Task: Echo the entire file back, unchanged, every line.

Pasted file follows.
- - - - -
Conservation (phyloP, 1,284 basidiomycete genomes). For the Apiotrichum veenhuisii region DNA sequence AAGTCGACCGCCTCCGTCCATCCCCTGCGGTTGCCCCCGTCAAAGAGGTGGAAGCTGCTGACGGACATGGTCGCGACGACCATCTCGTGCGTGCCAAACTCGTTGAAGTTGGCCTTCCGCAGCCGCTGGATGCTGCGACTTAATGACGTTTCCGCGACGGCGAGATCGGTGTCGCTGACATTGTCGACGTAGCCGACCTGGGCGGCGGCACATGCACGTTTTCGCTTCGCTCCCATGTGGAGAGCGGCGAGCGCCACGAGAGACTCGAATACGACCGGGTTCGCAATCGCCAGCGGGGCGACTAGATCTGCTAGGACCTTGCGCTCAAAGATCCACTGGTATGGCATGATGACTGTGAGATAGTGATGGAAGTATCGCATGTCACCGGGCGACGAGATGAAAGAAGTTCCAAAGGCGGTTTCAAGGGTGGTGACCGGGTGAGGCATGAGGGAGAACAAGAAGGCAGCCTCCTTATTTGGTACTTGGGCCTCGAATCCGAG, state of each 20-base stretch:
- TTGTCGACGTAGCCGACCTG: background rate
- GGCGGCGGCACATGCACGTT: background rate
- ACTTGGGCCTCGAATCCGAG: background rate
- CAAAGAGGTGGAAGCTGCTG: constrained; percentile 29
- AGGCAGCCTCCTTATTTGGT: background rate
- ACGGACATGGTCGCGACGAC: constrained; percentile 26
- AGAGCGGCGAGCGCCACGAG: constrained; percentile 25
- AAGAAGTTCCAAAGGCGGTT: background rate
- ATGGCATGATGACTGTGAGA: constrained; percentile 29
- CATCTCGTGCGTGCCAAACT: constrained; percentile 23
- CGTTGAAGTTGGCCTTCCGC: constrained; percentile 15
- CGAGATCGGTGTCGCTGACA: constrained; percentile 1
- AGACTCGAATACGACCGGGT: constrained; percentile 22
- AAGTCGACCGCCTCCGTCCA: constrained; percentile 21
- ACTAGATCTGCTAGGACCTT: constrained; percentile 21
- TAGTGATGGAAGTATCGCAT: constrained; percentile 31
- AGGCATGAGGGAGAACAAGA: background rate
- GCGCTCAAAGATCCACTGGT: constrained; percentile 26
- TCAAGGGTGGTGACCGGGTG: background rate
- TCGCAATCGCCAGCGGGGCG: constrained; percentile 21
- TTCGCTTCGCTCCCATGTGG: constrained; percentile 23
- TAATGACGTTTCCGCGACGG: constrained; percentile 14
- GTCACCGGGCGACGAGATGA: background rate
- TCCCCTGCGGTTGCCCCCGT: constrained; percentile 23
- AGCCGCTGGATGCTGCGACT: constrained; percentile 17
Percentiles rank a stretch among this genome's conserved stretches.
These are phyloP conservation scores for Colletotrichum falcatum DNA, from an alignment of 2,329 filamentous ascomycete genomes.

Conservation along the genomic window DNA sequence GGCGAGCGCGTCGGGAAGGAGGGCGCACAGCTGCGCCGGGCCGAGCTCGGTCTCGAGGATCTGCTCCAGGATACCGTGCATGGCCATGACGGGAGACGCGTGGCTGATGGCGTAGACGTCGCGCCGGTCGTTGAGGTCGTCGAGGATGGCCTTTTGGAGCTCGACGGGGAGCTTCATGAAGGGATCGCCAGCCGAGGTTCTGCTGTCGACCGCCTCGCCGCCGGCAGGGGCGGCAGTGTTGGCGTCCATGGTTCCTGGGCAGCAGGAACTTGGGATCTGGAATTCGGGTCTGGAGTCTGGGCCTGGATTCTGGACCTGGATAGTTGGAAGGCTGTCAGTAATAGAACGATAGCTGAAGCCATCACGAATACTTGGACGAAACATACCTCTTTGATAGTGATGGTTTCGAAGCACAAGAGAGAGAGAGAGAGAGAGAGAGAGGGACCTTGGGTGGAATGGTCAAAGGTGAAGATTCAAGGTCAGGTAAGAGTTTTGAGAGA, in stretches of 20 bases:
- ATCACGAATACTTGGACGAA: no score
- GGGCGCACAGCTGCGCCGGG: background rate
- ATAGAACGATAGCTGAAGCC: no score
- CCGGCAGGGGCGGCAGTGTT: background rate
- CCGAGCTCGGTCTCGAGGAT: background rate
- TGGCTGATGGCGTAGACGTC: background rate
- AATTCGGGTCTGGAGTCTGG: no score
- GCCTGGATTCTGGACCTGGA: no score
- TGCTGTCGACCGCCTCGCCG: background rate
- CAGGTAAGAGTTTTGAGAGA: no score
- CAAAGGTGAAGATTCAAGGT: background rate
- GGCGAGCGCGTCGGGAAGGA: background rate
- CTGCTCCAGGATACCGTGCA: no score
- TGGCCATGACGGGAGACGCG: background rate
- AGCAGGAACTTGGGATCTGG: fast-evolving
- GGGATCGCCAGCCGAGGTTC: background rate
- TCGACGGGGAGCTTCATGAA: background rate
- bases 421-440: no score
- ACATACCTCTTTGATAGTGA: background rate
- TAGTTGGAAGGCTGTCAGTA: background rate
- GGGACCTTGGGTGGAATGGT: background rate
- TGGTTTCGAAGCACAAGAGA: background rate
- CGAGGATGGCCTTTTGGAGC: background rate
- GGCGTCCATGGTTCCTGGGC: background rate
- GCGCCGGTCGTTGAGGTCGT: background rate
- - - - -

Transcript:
Conservation (phyloP, 1,284 basidiomycete genomes). For the Apiotrichum veenhuisii region DNA sequence AAGTCGACCGCCTCCGTCCATCCCCTGCGGTTGCCCCCGTCAAAGAGGTGGAAGCTGCTGACGGACATGGTCGCGACGACCATCTCGTGCGTGCCAAACTCGTTGAAGTTGGCCTTCCGCAGCCGCTGGATGCTGCGACTTAATGACGTTTCCGCGACGGCGAGATCGGTGTCGCTGACATTGTCGACGTAGCCGACCTGGGCGGCGGCACATGCACGTTTTCGCTTCGCTCCCATGTGGAGAGCGGCGAGCGCCACGAGAGACTCGAATACGACCGGGTTCGCAATCGCCAGCGGGGCGACTAGATCTGCTAGGACCTTGCGCTCAAAGATCCACTGGTATGGCATGATGACTGTGAGATAGTGATGGAAGTATCGCATGTCACCGGGCGACGAGATGAAAGAAGTTCCAAAGGCGGTTTCAAGGGTGGTGACCGGGTGAGGCATGAGGGAGAACAAGAAGGCAGCCTCCTTATTTGGTACTTGGGCCTCGAATCCGAG, state of each 20-base stretch:
- TTGTCGACGTAGCCGACCTG: background rate
- GGCGGCGGCACATGCACGTT: background rate
- ACTTGGGCCTCGAATCCGAG: background rate
- CAAAGAGGTGGAAGCTGCTG: constrained; percentile 29
- AGGCAGCCTCCTTATTTGGT: background rate
- ACGGACATGGTCGCGACGAC: constrained; percentile 26
- AGAGCGGCGAGCGCCACGAG: constrained; percentile 25
- AAGAAGTTCCAAAGGCGGTT: background rate
- ATGGCATGATGACTGTGAGA: constrained; percentile 29
- CATCTCGTGCGTGCCAAACT: constrained; percentile 23
- CGTTGAAGTTGGCCTTCCGC: constrained; percentile 15
- CGAGATCGGTGTCGCTGACA: constrained; percentile 1
- AGACTCGAATACGACCGGGT: constrained; percentile 22
- AAGTCGACCGCCTCCGTCCA: constrained; percentile 21
- ACTAGATCTGCTAGGACCTT: constrained; percentile 21
- TAGTGATGGAAGTATCGCAT: constrained; percentile 31
- AGGCATGAGGGAGAACAAGA: background rate
- GCGCTCAAAGATCCACTGGT: constrained; percentile 26
- TCAAGGGTGGTGACCGGGTG: background rate
- TCGCAATCGCCAGCGGGGCG: constrained; percentile 21
- TTCGCTTCGCTCCCATGTGG: constrained; percentile 23
- TAATGACGTTTCCGCGACGG: constrained; percentile 14
- GTCACCGGGCGACGAGATGA: background rate
- TCCCCTGCGGTTGCCCCCGT: constrained; percentile 23
- AGCCGCTGGATGCTGCGACT: constrained; percentile 17
Percentiles rank a stretch among this genome's conserved stretches.
These are phyloP conservation scores for Colletotrichum falcatum DNA, from an alignment of 2,329 filamentous ascomycete genomes.

Conservation along the genomic window DNA sequence GGCGAGCGCGTCGGGAAGGAGGGCGCACAGCTGCGCCGGGCCGAGCTCGGTCTCGAGGATCTGCTCCAGGATACCGTGCATGGCCATGACGGGAGACGCGTGGCTGATGGCGTAGACGTCGCGCCGGTCGTTGAGGTCGTCGAGGATGGCCTTTTGGAGCTCGACGGGGAGCTTCATGAAGGGATCGCCAGCCGAGGTTCTGCTGTCGACCGCCTCGCCGCCGGCAGGGGCGGCAGTGTTGGCGTCCATGGTTCCTGGGCAGCAGGAACTTGGGATCTGGAATTCGGGTCTGGAGTCTGGGCCTGGATTCTGGACCTGGATAGTTGGAAGGCTGTCAGTAATAGAACGATAGCTGAAGCCATCACGAATACTTGGACGAAACATACCTCTTTGATAGTGATGGTTTCGAAGCACAAGAGAGAGAGAGAGAGAGAGAGAGAGGGACCTTGGGTGGAATGGTCAAAGGTGAAGATTCAAGGTCAGGTAAGAGTTTTGAGAGA, in stretches of 20 bases:
- ATCACGAATACTTGGACGAA: no score
- GGGCGCACAGCTGCGCCGGG: background rate
- ATAGAACGATAGCTGAAGCC: no score
- CCGGCAGGGGCGGCAGTGTT: background rate
- CCGAGCTCGGTCTCGAGGAT: background rate
- TGGCTGATGGCGTAGACGTC: background rate
- AATTCGGGTCTGGAGTCTGG: no score
- GCCTGGATTCTGGACCTGGA: no score
- TGCTGTCGACCGCCTCGCCG: background rate
- CAGGTAAGAGTTTTGAGAGA: no score
- CAAAGGTGAAGATTCAAGGT: background rate
- GGCGAGCGCGTCGGGAAGGA: background rate
- CTGCTCCAGGATACCGTGCA: no score
- TGGCCATGACGGGAGACGCG: background rate
- AGCAGGAACTTGGGATCTGG: fast-evolving
- GGGATCGCCAGCCGAGGTTC: background rate
- TCGACGGGGAGCTTCATGAA: background rate
- bases 421-440: no score
- ACATACCTCTTTGATAGTGA: background rate
- TAGTTGGAAGGCTGTCAGTA: background rate
- GGGACCTTGGGTGGAATGGT: background rate
- TGGTTTCGAAGCACAAGAGA: background rate
- CGAGGATGGCCTTTTGGAGC: background rate
- GGCGTCCATGGTTCCTGGGC: background rate
- GCGCCGGTCGTTGAGGTCGT: background rate